Wireframes are easy to present because they’ve stripped away many of the “preference” elements. By breaking a layout into the fundamental building blocks, you’re more likely to discuss about the font placement than the font choice.
They Save Time
“But spending time doing wireframes add an extra step!” This is not entirely true. Which of the following would take longer? Putting together a full design in Photoshop? Or drawing out a series of monochromatic boxes?
After slaving over a design for hours, few things are more frustrating to a designer than hearing “I don’t like this direction” from the client. It’s a major setback, and in many cases, it is avoidable with some basic discussion on layout before producing a near-finished design.
Build Your Own Wireframes Online
It’s not easy finding a tool that allows you to quickly build wireframes on the computer. I’ve read similar posts with a dozen links to possible tools and web apps showcased. Your time is valuable, so I’m going to save you the trial and error by just recommending one.
Keep in mind: This just is an enthusiastic recommendation from personal experience. There is no partnership nor sponsorship between Build Internet and Hot Gloo.
Even though I just came across it in the past month, Hot Gloo is one of the nicest web-based wireframe builders out there. I’ll let the company’s elevator pitch summarize it further:
HotGloo is designed by IA’s for IA’s. With the help of the elements you can create a whole world out of wireframes. Just drag and drop, scale, link, name and rename them – it’s super easy and intuitional.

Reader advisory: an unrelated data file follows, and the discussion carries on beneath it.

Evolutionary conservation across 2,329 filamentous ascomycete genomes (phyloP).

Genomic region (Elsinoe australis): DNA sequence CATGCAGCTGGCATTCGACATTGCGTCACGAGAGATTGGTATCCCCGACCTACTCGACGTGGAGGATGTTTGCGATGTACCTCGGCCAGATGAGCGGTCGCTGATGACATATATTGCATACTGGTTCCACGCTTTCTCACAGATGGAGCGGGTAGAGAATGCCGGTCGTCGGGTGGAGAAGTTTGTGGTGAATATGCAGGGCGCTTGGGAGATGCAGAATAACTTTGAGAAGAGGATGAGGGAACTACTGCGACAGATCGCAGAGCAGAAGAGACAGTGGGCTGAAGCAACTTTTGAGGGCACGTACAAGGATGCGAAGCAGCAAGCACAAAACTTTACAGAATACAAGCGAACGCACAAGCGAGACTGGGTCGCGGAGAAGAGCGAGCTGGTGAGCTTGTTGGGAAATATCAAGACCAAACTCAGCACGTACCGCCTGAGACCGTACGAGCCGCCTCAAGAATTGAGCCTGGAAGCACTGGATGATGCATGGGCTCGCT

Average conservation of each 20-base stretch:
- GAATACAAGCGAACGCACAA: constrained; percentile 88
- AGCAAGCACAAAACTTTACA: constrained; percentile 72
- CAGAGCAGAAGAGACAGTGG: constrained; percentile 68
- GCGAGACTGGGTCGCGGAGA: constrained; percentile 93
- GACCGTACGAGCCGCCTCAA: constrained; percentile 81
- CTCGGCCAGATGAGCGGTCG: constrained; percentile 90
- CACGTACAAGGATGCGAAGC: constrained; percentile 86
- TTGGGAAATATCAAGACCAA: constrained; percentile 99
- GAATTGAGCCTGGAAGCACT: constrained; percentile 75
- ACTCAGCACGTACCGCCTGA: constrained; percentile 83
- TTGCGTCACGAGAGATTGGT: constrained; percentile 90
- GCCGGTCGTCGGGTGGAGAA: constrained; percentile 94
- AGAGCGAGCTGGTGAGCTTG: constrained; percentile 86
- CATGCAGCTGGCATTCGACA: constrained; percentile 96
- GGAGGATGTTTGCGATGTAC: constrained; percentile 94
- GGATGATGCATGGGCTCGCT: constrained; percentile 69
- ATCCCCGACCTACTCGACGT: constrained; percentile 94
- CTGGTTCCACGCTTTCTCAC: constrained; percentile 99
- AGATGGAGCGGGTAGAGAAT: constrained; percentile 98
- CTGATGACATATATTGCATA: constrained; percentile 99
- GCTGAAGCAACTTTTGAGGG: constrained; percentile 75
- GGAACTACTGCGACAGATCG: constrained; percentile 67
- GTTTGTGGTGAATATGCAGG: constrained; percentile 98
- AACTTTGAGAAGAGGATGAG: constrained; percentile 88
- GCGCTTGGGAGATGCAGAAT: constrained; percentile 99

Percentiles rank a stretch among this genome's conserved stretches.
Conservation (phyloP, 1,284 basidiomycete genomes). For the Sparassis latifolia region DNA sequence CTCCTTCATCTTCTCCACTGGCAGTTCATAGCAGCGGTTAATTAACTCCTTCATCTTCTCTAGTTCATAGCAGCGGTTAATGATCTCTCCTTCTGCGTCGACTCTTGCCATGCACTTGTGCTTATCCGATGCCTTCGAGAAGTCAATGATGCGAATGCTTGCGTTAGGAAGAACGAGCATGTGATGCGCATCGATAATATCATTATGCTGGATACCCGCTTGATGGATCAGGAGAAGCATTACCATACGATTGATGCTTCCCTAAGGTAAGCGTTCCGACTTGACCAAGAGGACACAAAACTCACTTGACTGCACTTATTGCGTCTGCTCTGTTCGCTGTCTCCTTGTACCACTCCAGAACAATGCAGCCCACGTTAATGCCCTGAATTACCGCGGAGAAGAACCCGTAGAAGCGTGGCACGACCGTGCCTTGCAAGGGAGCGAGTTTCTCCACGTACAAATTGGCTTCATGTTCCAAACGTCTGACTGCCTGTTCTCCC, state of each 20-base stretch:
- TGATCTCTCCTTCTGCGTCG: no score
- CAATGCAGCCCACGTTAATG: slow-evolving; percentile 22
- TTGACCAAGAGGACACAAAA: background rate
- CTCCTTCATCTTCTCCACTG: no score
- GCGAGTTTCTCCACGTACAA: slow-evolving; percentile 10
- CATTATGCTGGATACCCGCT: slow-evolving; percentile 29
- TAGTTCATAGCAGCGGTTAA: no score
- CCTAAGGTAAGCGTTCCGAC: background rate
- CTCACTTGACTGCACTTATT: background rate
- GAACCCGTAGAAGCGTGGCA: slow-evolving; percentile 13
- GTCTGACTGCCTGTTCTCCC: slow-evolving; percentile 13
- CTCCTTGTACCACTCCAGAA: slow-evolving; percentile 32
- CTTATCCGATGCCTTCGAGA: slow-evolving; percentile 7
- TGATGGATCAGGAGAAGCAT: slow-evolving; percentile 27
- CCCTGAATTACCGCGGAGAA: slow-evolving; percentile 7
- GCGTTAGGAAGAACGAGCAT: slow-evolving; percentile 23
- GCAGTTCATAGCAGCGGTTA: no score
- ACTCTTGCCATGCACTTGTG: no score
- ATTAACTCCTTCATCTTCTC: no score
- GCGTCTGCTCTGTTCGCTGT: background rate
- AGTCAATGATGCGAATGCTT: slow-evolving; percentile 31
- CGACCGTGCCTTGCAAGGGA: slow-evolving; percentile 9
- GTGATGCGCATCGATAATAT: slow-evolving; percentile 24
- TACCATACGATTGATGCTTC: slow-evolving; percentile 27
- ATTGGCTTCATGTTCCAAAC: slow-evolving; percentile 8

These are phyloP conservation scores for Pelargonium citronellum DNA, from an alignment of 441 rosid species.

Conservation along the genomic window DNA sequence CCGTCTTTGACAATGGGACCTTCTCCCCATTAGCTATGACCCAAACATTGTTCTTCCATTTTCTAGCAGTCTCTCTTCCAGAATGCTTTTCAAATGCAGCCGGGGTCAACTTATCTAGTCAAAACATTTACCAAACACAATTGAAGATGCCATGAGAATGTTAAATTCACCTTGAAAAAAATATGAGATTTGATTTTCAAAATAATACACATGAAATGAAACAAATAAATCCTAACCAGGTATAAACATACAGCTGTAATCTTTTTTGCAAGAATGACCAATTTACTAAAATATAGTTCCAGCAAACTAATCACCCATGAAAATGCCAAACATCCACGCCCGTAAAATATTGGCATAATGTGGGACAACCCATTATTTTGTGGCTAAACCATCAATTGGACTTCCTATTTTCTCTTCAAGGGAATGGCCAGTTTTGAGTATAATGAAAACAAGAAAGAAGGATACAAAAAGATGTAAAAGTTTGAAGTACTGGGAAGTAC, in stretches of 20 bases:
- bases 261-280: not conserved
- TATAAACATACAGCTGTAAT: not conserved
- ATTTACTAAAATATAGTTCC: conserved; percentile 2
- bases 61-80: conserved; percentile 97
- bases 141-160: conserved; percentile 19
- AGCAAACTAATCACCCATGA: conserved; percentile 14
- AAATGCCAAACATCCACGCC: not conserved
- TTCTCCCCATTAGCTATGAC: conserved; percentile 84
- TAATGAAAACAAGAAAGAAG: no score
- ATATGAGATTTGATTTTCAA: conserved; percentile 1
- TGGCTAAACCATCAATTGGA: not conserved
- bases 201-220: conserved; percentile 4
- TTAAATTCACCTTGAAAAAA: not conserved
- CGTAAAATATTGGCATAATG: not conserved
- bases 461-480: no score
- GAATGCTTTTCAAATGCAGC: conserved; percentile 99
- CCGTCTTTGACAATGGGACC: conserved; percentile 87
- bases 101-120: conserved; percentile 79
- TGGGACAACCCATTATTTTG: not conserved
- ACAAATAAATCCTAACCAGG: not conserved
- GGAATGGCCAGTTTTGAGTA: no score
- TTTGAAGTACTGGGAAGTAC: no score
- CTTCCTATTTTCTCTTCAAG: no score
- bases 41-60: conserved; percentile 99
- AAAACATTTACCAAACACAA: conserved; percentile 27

Their servers host all wireframes, so sharing work with clients or fellow teammates is incredibly easy. You are also able to add users with “Editor” or “Reviewer” roles to each project. The allows them to participate and add notes directly on the layout at any time.
I’ve attached a video below which demonstrates the editor’s basic functions. It’s a little small, but it should give you a general idea of what Hot Gloo is about.
Hot Gloo is still in Beta at the moment, so the service is completely free (for now). Take advantage of this and challenge yourself to use it on your next web project. It will go much smoother.
Examples and Inspiration
I’ve picked out several examples of good wireframes from the I ♥ wireframes Flickr pool to showcase below. You can click on an image to see the full size author page.
How to Get Started
Do you think that wireframes could help revolutionize your workflow? If you’re interested in learning more, I’ve compiled a series of links that are a great next step into the world of wireframes.
Tutorials and Articles
A recommended reading list for learning the process and logic behind wireframe design.
- Wireframes Magazine
- The Importance of Wireframing
- Better Perspective in Wireframing
- 35 Excellent Wireframing Resources
- The Importance Of Wireframes In Web Design And 9 Tools To Create Wireframes
Examples and Inspiration
Unsure of what makes a good wireframe? Refer to these links as inspiration of good wireframing.
Share Your Experience
Have any wireframing tools that you couldn’t live without? Has designing with wireframes made client work easier? We’d love to hear your experience in the comments.